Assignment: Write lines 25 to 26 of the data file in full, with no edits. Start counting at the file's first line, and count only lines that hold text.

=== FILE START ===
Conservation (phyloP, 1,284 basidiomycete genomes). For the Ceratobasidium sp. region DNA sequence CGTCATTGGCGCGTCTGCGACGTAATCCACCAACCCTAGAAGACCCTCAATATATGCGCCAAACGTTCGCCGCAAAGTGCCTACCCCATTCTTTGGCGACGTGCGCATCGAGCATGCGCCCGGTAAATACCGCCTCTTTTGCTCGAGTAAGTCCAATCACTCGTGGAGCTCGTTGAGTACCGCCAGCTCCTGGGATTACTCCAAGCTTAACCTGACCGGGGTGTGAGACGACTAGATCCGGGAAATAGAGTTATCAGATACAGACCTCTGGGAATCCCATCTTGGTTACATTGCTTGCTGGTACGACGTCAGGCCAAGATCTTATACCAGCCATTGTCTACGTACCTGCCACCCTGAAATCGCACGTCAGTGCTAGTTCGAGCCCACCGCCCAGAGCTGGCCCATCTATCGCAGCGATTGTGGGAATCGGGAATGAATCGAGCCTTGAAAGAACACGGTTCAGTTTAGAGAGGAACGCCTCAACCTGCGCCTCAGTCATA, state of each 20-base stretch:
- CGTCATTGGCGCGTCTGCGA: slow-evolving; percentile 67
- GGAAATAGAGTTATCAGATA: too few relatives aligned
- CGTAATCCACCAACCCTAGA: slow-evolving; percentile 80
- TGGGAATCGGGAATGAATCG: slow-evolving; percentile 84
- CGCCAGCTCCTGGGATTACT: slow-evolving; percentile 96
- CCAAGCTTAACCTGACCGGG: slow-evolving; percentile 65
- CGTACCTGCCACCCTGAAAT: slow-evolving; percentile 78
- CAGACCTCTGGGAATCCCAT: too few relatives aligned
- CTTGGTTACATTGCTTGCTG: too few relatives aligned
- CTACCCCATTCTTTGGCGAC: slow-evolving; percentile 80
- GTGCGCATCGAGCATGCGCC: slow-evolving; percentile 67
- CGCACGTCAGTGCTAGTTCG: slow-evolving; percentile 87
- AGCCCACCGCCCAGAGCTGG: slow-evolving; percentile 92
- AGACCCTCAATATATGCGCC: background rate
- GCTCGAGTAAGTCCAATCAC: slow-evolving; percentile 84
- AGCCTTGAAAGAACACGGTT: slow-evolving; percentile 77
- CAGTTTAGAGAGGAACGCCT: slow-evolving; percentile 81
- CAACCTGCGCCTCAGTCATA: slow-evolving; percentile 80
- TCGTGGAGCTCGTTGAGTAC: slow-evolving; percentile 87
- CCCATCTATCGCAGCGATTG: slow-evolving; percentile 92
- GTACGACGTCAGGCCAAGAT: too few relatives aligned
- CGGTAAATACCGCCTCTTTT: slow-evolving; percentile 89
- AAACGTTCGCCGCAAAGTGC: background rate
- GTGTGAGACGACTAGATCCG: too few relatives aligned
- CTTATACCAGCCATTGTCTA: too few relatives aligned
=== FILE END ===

- GTGTGAGACGACTAGATCCG: too few relatives aligned
- CTTATACCAGCCATTGTCTA: too few relatives aligned